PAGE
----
Currently, there are many devices on the market that can measure heart rate. The resolution of these devices is one beat per minute (bpm) in the best case. This resolution is good enough in many applications. However, the required resolution of HRV for stress assessment is 10 or 100 times higher. This means that the sampling frequency and algorithm complexity must be greater and, hence, the power consumption of the system can became too much for a wearable product or a 24/7 application.

Obtaining EDA

EDA is an indirect measure of neurally mediated effects on sweat glands’ permeability, observed as changes in the resistance of the skin to a small electrical current or as differences in the electrical potential between different parts of the skin.4

EDA presents more advantages than the other techniques in terms of power consumption, ergonomics, and circuit size.

System Description

The objective of this research is to develop a useful tool to investigate and estimate the stress level of a person. The stress level of a person is not constant and it depends on the threats perceived by the person. Those threats are perceived differently by each person and there are many factors that can make a simple event for a person an enormous threat for another. It is not useful to carry out a stress test in a hospital in order to determine the stress level of a person, since these threats appear in the normal life of the patient. Therefore, it is necessary to develop a system that allows us to estimate the stress level of a person during his or her normal life. Thus, this system must be noninvasive, user-friendly, and wearable. Finally, it must be able to work for several days without being recharged or replaced.

The requirements for the final device imply the system must be:

  • Battery operated, since it must be wearable
  • Low power, since the patient must be monitored for several days
  • Reduced size, since it must be wearable and user-friendly
  • Low cost, since if it is too expensive, the solution will not be implemented in any consumer device
  • Compliant with safety regulations

In order to ensure the system is nonintrusive, the recording site must be taken into account. The best placement for the electrodes is the top of the wrist, since this results in the device being: noninvasive, user-friendly, and simple from the mechanical point of view. However, the quality of the signal is not as good as the EDA signal obtained from other body locations, such as the medial phalanx in the index and middle fingers.5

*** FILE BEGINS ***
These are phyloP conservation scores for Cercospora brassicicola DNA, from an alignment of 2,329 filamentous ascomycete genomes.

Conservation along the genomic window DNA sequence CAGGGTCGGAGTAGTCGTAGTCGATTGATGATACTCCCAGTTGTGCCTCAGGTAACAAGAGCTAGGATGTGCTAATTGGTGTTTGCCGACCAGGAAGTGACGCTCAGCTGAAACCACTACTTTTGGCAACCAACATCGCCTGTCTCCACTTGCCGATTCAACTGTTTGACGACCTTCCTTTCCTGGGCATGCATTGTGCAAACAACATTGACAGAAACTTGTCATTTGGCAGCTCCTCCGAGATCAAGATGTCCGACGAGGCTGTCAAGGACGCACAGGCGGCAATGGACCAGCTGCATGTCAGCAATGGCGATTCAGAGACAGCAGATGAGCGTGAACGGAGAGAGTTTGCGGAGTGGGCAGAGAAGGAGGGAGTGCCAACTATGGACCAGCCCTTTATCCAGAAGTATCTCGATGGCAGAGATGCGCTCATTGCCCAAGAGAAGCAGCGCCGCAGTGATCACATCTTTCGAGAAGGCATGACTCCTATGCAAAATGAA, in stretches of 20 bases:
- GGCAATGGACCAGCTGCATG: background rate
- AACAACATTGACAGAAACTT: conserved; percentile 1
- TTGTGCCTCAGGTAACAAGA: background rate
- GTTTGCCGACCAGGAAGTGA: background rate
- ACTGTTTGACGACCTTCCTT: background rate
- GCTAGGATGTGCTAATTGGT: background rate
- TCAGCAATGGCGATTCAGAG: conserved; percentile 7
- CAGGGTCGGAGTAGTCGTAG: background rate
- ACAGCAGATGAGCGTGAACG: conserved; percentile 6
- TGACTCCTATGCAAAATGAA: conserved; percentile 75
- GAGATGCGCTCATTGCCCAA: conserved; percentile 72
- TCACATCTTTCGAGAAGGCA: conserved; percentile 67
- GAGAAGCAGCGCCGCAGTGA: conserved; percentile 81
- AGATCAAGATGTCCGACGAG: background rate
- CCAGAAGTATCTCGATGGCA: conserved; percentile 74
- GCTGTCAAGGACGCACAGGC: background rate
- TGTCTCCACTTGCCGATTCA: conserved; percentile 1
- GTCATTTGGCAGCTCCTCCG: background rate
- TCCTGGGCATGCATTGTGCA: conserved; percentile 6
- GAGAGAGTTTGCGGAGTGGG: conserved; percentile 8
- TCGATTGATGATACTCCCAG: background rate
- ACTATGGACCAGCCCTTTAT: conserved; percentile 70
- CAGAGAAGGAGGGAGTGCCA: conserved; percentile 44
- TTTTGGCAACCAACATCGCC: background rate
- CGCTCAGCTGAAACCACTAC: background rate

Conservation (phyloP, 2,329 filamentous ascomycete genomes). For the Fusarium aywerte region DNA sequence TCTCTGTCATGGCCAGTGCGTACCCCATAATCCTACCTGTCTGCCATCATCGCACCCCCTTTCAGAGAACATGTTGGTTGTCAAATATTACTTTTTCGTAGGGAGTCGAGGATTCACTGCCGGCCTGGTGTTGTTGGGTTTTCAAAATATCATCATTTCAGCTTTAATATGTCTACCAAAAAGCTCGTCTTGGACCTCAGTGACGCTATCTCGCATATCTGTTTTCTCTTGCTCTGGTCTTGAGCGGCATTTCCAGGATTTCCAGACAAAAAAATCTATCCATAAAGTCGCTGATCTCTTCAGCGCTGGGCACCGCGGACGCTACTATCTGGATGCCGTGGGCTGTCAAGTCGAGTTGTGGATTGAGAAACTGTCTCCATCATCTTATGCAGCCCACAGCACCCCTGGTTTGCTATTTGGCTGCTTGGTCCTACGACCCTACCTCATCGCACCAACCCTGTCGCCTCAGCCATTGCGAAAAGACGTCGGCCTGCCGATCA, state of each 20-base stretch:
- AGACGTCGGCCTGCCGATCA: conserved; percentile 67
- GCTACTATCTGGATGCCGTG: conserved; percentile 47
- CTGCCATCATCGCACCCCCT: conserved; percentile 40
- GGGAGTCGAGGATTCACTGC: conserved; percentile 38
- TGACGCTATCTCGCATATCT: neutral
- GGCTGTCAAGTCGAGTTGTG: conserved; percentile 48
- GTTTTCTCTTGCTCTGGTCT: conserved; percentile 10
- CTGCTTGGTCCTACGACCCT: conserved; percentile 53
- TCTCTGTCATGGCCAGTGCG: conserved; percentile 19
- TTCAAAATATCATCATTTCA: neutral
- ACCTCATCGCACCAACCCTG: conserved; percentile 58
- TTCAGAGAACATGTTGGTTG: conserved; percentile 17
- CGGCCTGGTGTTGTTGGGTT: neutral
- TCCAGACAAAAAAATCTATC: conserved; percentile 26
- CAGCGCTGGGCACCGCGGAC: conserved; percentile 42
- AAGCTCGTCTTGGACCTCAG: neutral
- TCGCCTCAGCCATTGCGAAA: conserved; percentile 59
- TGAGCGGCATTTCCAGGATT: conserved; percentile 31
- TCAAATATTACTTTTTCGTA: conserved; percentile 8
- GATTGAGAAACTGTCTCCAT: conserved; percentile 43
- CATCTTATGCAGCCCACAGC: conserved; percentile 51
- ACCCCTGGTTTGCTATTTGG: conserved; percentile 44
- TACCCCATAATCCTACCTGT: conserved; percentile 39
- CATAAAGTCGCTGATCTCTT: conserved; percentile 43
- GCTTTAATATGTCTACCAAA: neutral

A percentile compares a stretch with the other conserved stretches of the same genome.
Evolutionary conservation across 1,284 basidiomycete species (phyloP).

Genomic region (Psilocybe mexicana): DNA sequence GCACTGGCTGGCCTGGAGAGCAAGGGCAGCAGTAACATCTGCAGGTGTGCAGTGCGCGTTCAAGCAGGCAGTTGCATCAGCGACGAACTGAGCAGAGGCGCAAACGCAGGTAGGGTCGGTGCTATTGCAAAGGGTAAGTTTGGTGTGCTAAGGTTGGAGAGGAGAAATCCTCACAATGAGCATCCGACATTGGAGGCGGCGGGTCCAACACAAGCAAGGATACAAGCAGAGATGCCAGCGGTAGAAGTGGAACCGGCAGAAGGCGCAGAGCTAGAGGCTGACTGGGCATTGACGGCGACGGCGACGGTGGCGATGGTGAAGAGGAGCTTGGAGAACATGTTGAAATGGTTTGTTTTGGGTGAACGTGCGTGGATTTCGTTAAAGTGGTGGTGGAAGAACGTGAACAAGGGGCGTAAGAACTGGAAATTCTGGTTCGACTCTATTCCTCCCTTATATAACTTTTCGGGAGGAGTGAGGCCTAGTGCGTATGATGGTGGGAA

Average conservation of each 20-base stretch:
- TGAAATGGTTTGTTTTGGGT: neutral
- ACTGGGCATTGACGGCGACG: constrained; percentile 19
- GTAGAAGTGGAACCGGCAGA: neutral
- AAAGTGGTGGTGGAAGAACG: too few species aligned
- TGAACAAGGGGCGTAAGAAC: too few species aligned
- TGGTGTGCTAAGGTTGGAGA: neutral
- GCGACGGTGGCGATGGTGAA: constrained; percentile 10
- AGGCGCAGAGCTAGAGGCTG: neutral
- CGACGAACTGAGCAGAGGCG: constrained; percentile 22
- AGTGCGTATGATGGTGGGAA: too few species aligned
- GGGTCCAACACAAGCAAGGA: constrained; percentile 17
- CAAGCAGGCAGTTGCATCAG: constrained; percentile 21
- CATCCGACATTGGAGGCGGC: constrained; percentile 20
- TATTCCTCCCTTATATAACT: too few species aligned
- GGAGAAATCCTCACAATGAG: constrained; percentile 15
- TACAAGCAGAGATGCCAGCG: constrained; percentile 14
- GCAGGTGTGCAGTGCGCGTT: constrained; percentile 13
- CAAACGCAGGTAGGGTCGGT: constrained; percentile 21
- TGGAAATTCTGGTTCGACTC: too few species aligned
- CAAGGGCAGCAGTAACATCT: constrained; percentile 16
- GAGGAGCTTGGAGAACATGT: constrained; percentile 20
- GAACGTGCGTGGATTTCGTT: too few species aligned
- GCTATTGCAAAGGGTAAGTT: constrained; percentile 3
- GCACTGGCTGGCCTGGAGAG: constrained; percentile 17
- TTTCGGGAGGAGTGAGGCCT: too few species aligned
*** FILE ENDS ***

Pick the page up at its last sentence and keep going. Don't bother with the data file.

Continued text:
Once the electrodes’ placement to obtain the EDA signal is decided, it becomes obvious that the final (target) system will present the form of a smartwatch or a similar device. At this point, the next specification to determine is the area that can be used by the EDA circuit. Several smartwatches were analyzed and various vendors were consulted about this topic in order to determine this parameter. The conclusion was the maximum area of the EDA circuit should be less than 5 mm × 5 mm.

The power consumption of the EDA circuit is the third parameter to set. This parameter is key to ensure the system will be able to record the EDA signal during several days without recharging or replacing the device. The battery’s capacity for different smartwatches and the power budget of some possible commercial systems are obtained. The target for the power consumption obtained after this investigation is fixed at a maximum average consumption of 200 μA.

Finally, the last specification to determine is the cost. However, this is not determined at this stage, since there are several factors that can affect the final cost of the device. The circuit topology and components are selected to ensure a reasonable cost for the final solution.

Hardware Design

This section describes how the circuit topology, range to measure, and resolution are determined.

One of the key decisions is to determine the topology of the circuit. Basically, there are two methods to measure an impedance. The system can apply current and measure the voltage across the impedance, or it can apply voltage and measure the current across the impedance. Besides, these signals can be dc or ac.6 It is important to analyze the advantages and disadvantages of each method.